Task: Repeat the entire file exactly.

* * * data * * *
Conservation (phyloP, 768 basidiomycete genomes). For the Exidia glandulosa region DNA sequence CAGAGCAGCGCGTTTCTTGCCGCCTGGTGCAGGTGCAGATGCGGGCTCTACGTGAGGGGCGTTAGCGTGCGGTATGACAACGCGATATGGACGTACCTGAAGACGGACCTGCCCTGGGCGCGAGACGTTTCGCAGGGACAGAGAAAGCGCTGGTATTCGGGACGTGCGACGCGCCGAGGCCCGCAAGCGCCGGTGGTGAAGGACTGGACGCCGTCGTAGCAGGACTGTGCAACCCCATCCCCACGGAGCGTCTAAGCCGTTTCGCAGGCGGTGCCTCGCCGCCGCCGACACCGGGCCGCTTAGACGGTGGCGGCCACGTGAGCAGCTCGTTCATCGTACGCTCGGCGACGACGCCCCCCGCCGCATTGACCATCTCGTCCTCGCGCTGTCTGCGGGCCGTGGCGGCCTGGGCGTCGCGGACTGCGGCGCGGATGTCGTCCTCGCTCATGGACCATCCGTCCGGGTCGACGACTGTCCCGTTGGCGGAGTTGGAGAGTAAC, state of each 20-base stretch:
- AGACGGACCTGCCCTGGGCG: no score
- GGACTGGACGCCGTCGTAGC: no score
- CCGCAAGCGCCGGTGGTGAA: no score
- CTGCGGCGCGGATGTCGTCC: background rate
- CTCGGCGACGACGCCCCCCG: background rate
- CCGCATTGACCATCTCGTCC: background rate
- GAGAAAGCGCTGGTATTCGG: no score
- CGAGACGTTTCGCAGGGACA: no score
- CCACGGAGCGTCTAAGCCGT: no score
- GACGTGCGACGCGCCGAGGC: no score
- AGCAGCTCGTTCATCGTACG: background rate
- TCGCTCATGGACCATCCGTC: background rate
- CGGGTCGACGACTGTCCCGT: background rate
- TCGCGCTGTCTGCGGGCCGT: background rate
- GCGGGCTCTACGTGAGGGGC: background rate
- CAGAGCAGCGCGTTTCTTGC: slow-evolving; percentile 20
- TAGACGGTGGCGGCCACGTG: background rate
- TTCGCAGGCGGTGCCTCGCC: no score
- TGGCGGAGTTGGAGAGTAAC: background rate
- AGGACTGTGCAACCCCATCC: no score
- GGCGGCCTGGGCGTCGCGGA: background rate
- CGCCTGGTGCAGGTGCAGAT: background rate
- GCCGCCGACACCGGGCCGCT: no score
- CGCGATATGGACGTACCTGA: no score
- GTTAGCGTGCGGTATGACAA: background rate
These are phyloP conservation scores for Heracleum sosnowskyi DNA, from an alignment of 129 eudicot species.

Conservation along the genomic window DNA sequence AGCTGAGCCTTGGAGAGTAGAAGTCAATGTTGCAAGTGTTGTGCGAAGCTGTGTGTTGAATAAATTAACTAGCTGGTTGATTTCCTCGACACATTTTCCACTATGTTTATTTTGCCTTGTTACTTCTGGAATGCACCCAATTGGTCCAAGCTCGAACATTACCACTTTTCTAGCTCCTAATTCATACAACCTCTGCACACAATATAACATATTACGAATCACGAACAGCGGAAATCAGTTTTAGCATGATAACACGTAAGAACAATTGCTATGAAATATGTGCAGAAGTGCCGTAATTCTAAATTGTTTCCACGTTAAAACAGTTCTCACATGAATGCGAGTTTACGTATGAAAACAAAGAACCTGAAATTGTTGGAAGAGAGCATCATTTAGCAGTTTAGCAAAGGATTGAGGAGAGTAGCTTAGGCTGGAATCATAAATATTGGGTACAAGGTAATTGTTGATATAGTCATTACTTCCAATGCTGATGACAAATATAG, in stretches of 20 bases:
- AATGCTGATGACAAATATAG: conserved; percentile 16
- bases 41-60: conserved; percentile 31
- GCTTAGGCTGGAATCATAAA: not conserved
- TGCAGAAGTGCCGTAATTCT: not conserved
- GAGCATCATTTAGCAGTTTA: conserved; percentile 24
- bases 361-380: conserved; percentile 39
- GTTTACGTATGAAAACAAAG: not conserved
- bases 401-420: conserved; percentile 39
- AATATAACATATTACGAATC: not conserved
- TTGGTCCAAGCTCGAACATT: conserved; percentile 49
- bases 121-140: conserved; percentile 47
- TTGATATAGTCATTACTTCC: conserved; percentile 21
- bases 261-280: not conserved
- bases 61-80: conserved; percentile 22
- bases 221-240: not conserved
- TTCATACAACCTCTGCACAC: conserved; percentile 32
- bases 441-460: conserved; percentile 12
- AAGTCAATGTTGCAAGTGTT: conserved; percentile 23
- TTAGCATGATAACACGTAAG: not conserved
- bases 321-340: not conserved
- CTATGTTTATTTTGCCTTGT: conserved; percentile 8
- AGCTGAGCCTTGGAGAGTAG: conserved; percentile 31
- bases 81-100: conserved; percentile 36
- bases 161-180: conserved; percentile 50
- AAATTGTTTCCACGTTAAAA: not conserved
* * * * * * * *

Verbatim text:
Conservation (phyloP, 768 basidiomycete genomes). For the Exidia glandulosa region DNA sequence CAGAGCAGCGCGTTTCTTGCCGCCTGGTGCAGGTGCAGATGCGGGCTCTACGTGAGGGGCGTTAGCGTGCGGTATGACAACGCGATATGGACGTACCTGAAGACGGACCTGCCCTGGGCGCGAGACGTTTCGCAGGGACAGAGAAAGCGCTGGTATTCGGGACGTGCGACGCGCCGAGGCCCGCAAGCGCCGGTGGTGAAGGACTGGACGCCGTCGTAGCAGGACTGTGCAACCCCATCCCCACGGAGCGTCTAAGCCGTTTCGCAGGCGGTGCCTCGCCGCCGCCGACACCGGGCCGCTTAGACGGTGGCGGCCACGTGAGCAGCTCGTTCATCGTACGCTCGGCGACGACGCCCCCCGCCGCATTGACCATCTCGTCCTCGCGCTGTCTGCGGGCCGTGGCGGCCTGGGCGTCGCGGACTGCGGCGCGGATGTCGTCCTCGCTCATGGACCATCCGTCCGGGTCGACGACTGTCCCGTTGGCGGAGTTGGAGAGTAAC, state of each 20-base stretch:
- AGACGGACCTGCCCTGGGCG: no score
- GGACTGGACGCCGTCGTAGC: no score
- CCGCAAGCGCCGGTGGTGAA: no score
- CTGCGGCGCGGATGTCGTCC: background rate
- CTCGGCGACGACGCCCCCCG: background rate
- CCGCATTGACCATCTCGTCC: background rate
- GAGAAAGCGCTGGTATTCGG: no score
- CGAGACGTTTCGCAGGGACA: no score
- CCACGGAGCGTCTAAGCCGT: no score
- GACGTGCGACGCGCCGAGGC: no score
- AGCAGCTCGTTCATCGTACG: background rate
- TCGCTCATGGACCATCCGTC: background rate
- CGGGTCGACGACTGTCCCGT: background rate
- TCGCGCTGTCTGCGGGCCGT: background rate
- GCGGGCTCTACGTGAGGGGC: background rate
- CAGAGCAGCGCGTTTCTTGC: slow-evolving; percentile 20
- TAGACGGTGGCGGCCACGTG: background rate
- TTCGCAGGCGGTGCCTCGCC: no score
- TGGCGGAGTTGGAGAGTAAC: background rate
- AGGACTGTGCAACCCCATCC: no score
- GGCGGCCTGGGCGTCGCGGA: background rate
- CGCCTGGTGCAGGTGCAGAT: background rate
- GCCGCCGACACCGGGCCGCT: no score
- CGCGATATGGACGTACCTGA: no score
- GTTAGCGTGCGGTATGACAA: background rate
These are phyloP conservation scores for Heracleum sosnowskyi DNA, from an alignment of 129 eudicot species.

Conservation along the genomic window DNA sequence AGCTGAGCCTTGGAGAGTAGAAGTCAATGTTGCAAGTGTTGTGCGAAGCTGTGTGTTGAATAAATTAACTAGCTGGTTGATTTCCTCGACACATTTTCCACTATGTTTATTTTGCCTTGTTACTTCTGGAATGCACCCAATTGGTCCAAGCTCGAACATTACCACTTTTCTAGCTCCTAATTCATACAACCTCTGCACACAATATAACATATTACGAATCACGAACAGCGGAAATCAGTTTTAGCATGATAACACGTAAGAACAATTGCTATGAAATATGTGCAGAAGTGCCGTAATTCTAAATTGTTTCCACGTTAAAACAGTTCTCACATGAATGCGAGTTTACGTATGAAAACAAAGAACCTGAAATTGTTGGAAGAGAGCATCATTTAGCAGTTTAGCAAAGGATTGAGGAGAGTAGCTTAGGCTGGAATCATAAATATTGGGTACAAGGTAATTGTTGATATAGTCATTACTTCCAATGCTGATGACAAATATAG, in stretches of 20 bases:
- AATGCTGATGACAAATATAG: conserved; percentile 16
- bases 41-60: conserved; percentile 31
- GCTTAGGCTGGAATCATAAA: not conserved
- TGCAGAAGTGCCGTAATTCT: not conserved
- GAGCATCATTTAGCAGTTTA: conserved; percentile 24
- bases 361-380: conserved; percentile 39
- GTTTACGTATGAAAACAAAG: not conserved
- bases 401-420: conserved; percentile 39
- AATATAACATATTACGAATC: not conserved
- TTGGTCCAAGCTCGAACATT: conserved; percentile 49
- bases 121-140: conserved; percentile 47
- TTGATATAGTCATTACTTCC: conserved; percentile 21
- bases 261-280: not conserved
- bases 61-80: conserved; percentile 22
- bases 221-240: not conserved
- TTCATACAACCTCTGCACAC: conserved; percentile 32
- bases 441-460: conserved; percentile 12
- AAGTCAATGTTGCAAGTGTT: conserved; percentile 23
- TTAGCATGATAACACGTAAG: not conserved
- bases 321-340: not conserved
- CTATGTTTATTTTGCCTTGT: conserved; percentile 8
- AGCTGAGCCTTGGAGAGTAG: conserved; percentile 31
- bases 81-100: conserved; percentile 36
- bases 161-180: conserved; percentile 50
- AAATTGTTTCCACGTTAAAA: not conserved